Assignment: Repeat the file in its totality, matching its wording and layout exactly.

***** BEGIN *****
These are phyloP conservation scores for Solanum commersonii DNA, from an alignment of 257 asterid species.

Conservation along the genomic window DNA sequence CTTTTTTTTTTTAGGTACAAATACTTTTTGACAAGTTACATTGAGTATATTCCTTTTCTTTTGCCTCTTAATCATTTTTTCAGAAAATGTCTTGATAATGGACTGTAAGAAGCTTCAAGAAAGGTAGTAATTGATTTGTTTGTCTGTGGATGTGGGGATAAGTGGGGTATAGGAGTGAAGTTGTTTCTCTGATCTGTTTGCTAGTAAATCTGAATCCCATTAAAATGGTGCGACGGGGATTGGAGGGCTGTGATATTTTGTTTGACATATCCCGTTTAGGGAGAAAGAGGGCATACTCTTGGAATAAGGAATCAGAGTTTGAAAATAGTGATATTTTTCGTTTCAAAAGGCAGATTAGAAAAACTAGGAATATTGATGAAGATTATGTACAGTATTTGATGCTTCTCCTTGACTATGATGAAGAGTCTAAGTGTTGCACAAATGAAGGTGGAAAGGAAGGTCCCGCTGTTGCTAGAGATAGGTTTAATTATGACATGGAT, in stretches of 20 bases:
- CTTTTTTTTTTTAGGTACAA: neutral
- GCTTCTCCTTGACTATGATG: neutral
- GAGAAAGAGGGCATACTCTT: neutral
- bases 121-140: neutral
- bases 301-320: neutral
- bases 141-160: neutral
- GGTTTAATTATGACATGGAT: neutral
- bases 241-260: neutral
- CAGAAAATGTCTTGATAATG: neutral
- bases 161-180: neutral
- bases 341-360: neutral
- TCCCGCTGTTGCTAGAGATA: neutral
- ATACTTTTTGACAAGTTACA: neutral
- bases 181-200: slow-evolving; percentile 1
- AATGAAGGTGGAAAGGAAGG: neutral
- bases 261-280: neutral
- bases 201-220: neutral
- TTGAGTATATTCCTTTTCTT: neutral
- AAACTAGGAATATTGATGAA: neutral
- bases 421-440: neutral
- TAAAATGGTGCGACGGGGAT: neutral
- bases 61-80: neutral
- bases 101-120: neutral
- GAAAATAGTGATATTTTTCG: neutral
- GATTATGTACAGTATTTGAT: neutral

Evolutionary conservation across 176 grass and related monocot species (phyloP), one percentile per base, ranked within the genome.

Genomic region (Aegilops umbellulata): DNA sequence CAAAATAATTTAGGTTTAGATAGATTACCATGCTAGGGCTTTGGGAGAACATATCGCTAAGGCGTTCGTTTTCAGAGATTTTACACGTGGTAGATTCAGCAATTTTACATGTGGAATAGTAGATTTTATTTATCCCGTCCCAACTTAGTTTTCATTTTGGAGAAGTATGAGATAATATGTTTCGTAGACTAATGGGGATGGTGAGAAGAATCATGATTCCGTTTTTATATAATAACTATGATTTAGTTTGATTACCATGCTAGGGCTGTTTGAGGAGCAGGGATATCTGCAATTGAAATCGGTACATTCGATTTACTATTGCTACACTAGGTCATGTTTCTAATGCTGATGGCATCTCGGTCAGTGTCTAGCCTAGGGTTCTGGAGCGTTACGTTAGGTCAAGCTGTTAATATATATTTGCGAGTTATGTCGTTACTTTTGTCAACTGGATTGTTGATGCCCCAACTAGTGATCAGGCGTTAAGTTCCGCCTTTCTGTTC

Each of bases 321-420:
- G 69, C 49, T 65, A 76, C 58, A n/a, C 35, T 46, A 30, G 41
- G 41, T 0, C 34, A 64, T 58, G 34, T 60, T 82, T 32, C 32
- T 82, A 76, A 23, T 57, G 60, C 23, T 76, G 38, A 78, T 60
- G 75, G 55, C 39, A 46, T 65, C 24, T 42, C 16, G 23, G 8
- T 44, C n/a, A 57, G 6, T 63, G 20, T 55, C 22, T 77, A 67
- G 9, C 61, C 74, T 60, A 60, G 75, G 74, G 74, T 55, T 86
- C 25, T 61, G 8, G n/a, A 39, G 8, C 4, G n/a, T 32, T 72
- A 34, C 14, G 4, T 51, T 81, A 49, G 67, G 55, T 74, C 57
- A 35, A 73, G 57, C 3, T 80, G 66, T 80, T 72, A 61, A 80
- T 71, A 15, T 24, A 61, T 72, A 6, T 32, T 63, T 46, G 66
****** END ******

These are phyloP conservation scores for Solanum commersonii DNA, from an alignment of 257 asterid species.

Conservation along the genomic window DNA sequence CTTTTTTTTTTTAGGTACAAATACTTTTTGACAAGTTACATTGAGTATATTCCTTTTCTTTTGCCTCTTAATCATTTTTTCAGAAAATGTCTTGATAATGGACTGTAAGAAGCTTCAAGAAAGGTAGTAATTGATTTGTTTGTCTGTGGATGTGGGGATAAGTGGGGTATAGGAGTGAAGTTGTTTCTCTGATCTGTTTGCTAGTAAATCTGAATCCCATTAAAATGGTGCGACGGGGATTGGAGGGCTGTGATATTTTGTTTGACATATCCCGTTTAGGGAGAAAGAGGGCATACTCTTGGAATAAGGAATCAGAGTTTGAAAATAGTGATATTTTTCGTTTCAAAAGGCAGATTAGAAAAACTAGGAATATTGATGAAGATTATGTACAGTATTTGATGCTTCTCCTTGACTATGATGAAGAGTCTAAGTGTTGCACAAATGAAGGTGGAAAGGAAGGTCCCGCTGTTGCTAGAGATAGGTTTAATTATGACATGGAT, in stretches of 20 bases:
- CTTTTTTTTTTTAGGTACAA: neutral
- GCTTCTCCTTGACTATGATG: neutral
- GAGAAAGAGGGCATACTCTT: neutral
- bases 121-140: neutral
- bases 301-320: neutral
- bases 141-160: neutral
- GGTTTAATTATGACATGGAT: neutral
- bases 241-260: neutral
- CAGAAAATGTCTTGATAATG: neutral
- bases 161-180: neutral
- bases 341-360: neutral
- TCCCGCTGTTGCTAGAGATA: neutral
- ATACTTTTTGACAAGTTACA: neutral
- bases 181-200: slow-evolving; percentile 1
- AATGAAGGTGGAAAGGAAGG: neutral
- bases 261-280: neutral
- bases 201-220: neutral
- TTGAGTATATTCCTTTTCTT: neutral
- AAACTAGGAATATTGATGAA: neutral
- bases 421-440: neutral
- TAAAATGGTGCGACGGGGAT: neutral
- bases 61-80: neutral
- bases 101-120: neutral
- GAAAATAGTGATATTTTTCG: neutral
- GATTATGTACAGTATTTGAT: neutral

Evolutionary conservation across 176 grass and related monocot species (phyloP), one percentile per base, ranked within the genome.

Genomic region (Aegilops umbellulata): DNA sequence CAAAATAATTTAGGTTTAGATAGATTACCATGCTAGGGCTTTGGGAGAACATATCGCTAAGGCGTTCGTTTTCAGAGATTTTACACGTGGTAGATTCAGCAATTTTACATGTGGAATAGTAGATTTTATTTATCCCGTCCCAACTTAGTTTTCATTTTGGAGAAGTATGAGATAATATGTTTCGTAGACTAATGGGGATGGTGAGAAGAATCATGATTCCGTTTTTATATAATAACTATGATTTAGTTTGATTACCATGCTAGGGCTGTTTGAGGAGCAGGGATATCTGCAATTGAAATCGGTACATTCGATTTACTATTGCTACACTAGGTCATGTTTCTAATGCTGATGGCATCTCGGTCAGTGTCTAGCCTAGGGTTCTGGAGCGTTACGTTAGGTCAAGCTGTTAATATATATTTGCGAGTTATGTCGTTACTTTTGTCAACTGGATTGTTGATGCCCCAACTAGTGATCAGGCGTTAAGTTCCGCCTTTCTGTTC

Each of bases 321-420:
- G 69, C 49, T 65, A 76, C 58, A n/a, C 35, T 46, A 30, G 41
- G 41, T 0, C 34, A 64, T 58, G 34, T 60, T 82, T 32, C 32
- T 82, A 76, A 23, T 57, G 60, C 23, T 76, G 38, A 78, T 60
- G 75, G 55, C 39, A 46, T 65, C 24, T 42, C 16, G 23, G 8
- T 44, C n/a, A 57, G 6, T 63, G 20, T 55, C 22, T 77, A 67
- G 9, C 61, C 74, T 60, A 60, G 75, G 74, G 74, T 55, T 86
- C 25, T 61, G 8, G n/a, A 39, G 8, C 4, G n/a, T 32, T 72
- A 34, C 14, G 4, T 51, T 81, A 49, G 67, G 55, T 74, C 57
- A 35, A 73, G 57, C 3, T 80, G 66, T 80, T 72, A 61, A 80
- T 71, A 15, T 24, A 61, T 72, A 6, T 32, T 63, T 46, G 66